In an 8 minute segment on CBC’s Information Morning yesterday (hosted by Don Connolly), Michael Gorman described some of the criticism that people he interviewed expressed about the way the province handles our forests. Nova Scotia Natural Resources Minister Lloyd Hines did not share the concerns. Below is an edited, partial transcript of the segment.
Some of the changes that have come up over the last few months include backing off of FSC Certification, clearcuts planned close to Keji Park, the updated Natural Resource Strategy in which the commitment to reducing clearcutting to 50% on crown lands has been dropped; finally the approval for Northern Pulp and some other companies to spray glyphosates on clearcuts. The prevailing sentiment of the people Gorman talked to is that the government is not listening to the will of the people. One of the hallmarks of the Natural Resource Strategy when it was released was the amount of public consultation that went into it…the government had a forward-thinking, 10 year strategy which reflected what people wanted.
Wildlife biologist Bob Bancroft
In particular, Bob is concerned about what changes in government policy mean for the western crown lands which the province purchased from Bowater in 2012.
It’s clearing the way to flatten the last crown land that is available, ¼ millon acres, given to a consortium of forest industry people. They couldn’t have done that under FSC now they are going to clearcut it, clean it all off, that will be the end of the crown land; then they will turn, they already are, to get woodland owners like myself to cash in their forests.
Bob and others are concerned about the level of influence that large players in the industry have with the department, and that’s what’s driving some of these changes.
Woodlot owner Jim Crooker
Gorman talked to woodlot owner Jim Crooker of Queens County who agrees there is too much influence from the big players. He sees a bit of an irony in that because private woodlots owners are actually the majority landowners in the province.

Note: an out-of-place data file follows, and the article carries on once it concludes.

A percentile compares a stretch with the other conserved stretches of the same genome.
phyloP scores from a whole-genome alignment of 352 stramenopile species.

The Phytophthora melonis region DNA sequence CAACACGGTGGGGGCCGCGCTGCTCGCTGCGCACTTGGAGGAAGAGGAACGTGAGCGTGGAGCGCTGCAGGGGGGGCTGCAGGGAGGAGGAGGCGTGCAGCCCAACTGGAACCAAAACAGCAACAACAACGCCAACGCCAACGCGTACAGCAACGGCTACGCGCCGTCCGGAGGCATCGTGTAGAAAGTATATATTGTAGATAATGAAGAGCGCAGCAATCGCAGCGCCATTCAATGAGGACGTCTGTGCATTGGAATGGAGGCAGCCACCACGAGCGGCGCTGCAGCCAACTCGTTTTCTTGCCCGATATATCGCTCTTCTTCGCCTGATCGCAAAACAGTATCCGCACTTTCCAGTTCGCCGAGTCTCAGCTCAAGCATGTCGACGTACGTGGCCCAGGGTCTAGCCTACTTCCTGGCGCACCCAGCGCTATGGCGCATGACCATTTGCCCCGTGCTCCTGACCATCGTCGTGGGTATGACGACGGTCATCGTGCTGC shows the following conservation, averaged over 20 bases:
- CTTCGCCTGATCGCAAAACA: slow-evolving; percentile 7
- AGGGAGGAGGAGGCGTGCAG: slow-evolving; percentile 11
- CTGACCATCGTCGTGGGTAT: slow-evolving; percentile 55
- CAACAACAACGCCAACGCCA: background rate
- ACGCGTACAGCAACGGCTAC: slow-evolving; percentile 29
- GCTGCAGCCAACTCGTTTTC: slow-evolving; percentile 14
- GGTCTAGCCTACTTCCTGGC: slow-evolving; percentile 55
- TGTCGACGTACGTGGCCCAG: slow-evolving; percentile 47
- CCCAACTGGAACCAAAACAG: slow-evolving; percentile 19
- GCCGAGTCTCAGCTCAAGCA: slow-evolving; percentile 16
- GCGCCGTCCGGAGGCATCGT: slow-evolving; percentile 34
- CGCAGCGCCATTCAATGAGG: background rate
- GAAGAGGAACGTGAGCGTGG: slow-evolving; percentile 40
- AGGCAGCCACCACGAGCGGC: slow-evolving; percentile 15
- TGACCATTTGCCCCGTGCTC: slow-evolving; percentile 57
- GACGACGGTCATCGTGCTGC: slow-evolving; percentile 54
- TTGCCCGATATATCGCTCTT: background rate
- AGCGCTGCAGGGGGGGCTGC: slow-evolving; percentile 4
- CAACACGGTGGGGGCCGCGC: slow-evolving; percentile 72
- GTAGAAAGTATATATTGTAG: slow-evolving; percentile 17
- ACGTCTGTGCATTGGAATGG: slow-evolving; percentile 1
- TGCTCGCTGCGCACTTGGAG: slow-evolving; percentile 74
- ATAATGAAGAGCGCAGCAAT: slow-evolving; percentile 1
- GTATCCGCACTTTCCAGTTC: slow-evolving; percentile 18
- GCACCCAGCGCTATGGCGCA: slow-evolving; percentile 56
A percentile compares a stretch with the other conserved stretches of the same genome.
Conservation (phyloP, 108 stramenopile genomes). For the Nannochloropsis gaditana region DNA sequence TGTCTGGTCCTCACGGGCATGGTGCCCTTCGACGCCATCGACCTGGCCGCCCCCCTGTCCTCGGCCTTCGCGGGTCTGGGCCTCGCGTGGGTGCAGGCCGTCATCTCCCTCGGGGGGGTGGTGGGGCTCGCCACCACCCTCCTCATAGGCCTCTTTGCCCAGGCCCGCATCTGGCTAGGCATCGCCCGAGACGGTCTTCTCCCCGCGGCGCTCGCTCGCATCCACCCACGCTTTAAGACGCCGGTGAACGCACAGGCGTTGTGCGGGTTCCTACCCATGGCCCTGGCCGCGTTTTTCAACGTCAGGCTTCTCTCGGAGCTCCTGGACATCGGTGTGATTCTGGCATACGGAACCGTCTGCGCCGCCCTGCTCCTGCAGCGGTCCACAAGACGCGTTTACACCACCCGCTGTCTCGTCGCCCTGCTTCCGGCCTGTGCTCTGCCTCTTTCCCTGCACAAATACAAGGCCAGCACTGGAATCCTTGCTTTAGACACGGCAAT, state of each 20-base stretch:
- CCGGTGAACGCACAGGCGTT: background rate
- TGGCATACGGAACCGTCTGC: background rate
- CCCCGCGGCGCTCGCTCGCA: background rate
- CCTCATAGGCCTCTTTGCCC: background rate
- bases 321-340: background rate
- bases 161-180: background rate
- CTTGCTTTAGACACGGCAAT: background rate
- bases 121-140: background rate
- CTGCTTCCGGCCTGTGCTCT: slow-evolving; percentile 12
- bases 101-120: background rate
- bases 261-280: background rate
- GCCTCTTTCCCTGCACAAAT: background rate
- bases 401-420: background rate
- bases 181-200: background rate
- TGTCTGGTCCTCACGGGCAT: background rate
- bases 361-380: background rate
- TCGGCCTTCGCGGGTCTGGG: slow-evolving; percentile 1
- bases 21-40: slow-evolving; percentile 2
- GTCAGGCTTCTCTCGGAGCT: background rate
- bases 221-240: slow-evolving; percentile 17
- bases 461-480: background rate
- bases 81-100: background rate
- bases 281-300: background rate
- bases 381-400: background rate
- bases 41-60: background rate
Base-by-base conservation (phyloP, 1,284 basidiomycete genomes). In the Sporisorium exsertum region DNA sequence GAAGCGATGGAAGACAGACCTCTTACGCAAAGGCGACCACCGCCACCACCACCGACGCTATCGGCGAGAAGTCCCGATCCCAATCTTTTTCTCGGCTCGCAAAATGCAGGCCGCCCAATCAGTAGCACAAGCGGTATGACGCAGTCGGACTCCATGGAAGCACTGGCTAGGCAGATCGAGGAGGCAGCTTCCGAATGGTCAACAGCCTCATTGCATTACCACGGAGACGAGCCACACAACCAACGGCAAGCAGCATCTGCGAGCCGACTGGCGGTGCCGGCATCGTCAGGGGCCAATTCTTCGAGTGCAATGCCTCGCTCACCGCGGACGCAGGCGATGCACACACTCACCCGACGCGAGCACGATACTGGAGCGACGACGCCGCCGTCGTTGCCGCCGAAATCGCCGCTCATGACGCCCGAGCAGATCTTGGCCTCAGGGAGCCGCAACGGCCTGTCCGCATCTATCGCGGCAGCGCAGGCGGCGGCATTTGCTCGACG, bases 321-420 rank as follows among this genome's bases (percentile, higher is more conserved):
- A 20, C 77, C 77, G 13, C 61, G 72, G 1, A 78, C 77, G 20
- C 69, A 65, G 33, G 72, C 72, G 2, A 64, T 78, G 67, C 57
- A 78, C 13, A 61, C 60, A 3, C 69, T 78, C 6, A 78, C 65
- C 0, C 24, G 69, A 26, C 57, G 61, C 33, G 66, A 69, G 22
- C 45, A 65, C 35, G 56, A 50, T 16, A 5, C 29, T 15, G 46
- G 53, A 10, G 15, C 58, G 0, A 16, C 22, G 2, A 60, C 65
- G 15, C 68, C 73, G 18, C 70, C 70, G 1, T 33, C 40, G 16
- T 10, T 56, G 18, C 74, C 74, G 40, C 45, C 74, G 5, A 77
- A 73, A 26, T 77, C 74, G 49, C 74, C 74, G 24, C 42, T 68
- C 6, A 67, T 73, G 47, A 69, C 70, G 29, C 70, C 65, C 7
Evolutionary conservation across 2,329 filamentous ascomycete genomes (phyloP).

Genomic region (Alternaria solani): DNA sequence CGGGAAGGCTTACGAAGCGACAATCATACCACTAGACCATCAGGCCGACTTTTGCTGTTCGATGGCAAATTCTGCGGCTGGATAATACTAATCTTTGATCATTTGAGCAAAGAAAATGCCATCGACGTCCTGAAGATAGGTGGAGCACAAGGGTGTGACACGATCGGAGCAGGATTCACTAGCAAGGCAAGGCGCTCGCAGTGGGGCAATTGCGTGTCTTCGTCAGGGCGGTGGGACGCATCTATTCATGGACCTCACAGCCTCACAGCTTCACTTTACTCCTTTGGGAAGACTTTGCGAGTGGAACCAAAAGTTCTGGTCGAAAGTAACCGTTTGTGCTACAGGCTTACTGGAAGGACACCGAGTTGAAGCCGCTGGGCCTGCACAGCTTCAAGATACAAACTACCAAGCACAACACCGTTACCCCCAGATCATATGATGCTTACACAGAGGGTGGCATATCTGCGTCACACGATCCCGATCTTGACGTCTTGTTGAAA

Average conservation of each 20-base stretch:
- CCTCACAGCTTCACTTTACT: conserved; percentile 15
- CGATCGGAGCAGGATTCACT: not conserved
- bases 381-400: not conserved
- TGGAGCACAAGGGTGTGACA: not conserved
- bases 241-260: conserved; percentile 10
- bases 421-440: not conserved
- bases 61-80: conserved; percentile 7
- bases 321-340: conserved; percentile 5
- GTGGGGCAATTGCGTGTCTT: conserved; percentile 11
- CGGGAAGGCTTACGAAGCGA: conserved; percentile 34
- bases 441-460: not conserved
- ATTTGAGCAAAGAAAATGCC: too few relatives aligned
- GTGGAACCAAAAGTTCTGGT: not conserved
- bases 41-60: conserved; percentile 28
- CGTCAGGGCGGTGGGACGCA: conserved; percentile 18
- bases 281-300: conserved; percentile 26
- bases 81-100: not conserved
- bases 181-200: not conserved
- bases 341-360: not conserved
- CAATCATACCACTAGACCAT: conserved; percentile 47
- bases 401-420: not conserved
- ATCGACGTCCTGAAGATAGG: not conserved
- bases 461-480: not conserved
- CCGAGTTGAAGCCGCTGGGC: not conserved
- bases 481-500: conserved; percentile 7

We have absolutely no say at all. If I go in the woods and cut some logs, I have to take just whatever they can give me or they don’t want it at all…we have totally zero say in the resources and private woodlot owners own about 60% of it…and produce more than 60% of the wood fiber in Nova Scotia.
Basically they are the mercy of what mills are willing to pay.
NSDNR Minister Lloyd Hines responds
What does the government say about these concerns? Lloyd Hines, the Natural Resources Minister says that the changes we are seeing reflect changes in the industry. He knows there are people who are skeptical about the department but the decisions they are making are based on science,…jobs related to forestry, including the ones related to the big mills, are some of the best jobs available in rural Nova Scotia and so for that reason and some others the minister says nobody should question his departments commitment to managing the forestry.
We understand what’s needed… we know what valuable resources it is… it has been contributing for 400 years and we want it to contribute for another 400 years.
In regard to lifting the ban on spraying herbicide on crown land, the minister says he has yet to decide on that and if he does allow it, whether tax payers would fund the spraying.
Digby Co. forester Harold Alexander
Gorman got a call from Harold Alexander a forester in Digby Co. who has been at the job for 37 years. He and a small group are going to Finland to find out why Finland’s forestry industry which in many ways is similar to ours is so much more successful economically while continuing to be sustainable and healthy. He says that issues such as clearcutting are important, but the focus is on the wrong place. Alexander says that when you see a clearcut on crown land, it has been approved by government because there are regulations for cutting on crown land, but not so on private land. People can clear it however the choose. He says a lot of private land is being cleared because people who don’t want to work the land are content to take contractors come along and offer them. Repeatedly the province says it can’t tell private landowners what they can do. Alexander thinks that’s a copout…long after they are gone from this earth, their land will remain. He says addressing clearcutting will take a combination of incentives for better management and regulations.
The politicians are scared to death to tell woodlot owners that you can’t have somebody come and cut your land from one end to the other… a huge big part of the clearcutting going on in Nova Scotia is on small private forests. The incentive is contractors and big companies putting money in woodlot owners pockets, in their bank accounts.
Alexander says his group invited to Natural Resources for an official to join them on their trip to Finland, but the offer wasn’t accepted. Alexander thinks if a similar system to that in Finland could be implemented here which would involve organizing private landowners, it could mean up to 30,000 new jobs and millions of dollars more injected into the economy which is largely rural based where the jobs are desperately needed. The plan is to bring what they have learned to private woodlot owners in hopes that it will encourage better management practices, and perhaps also convince the government to get behind their efforts.
Not just Keji – DNR proposing clearcuts near more protected spaces in Nova Scotia
Digby Courier, Sep 9, 2016
Evaluation of Glyphosate get’s political in N.S.
Post on this website, Sep 3, 2016.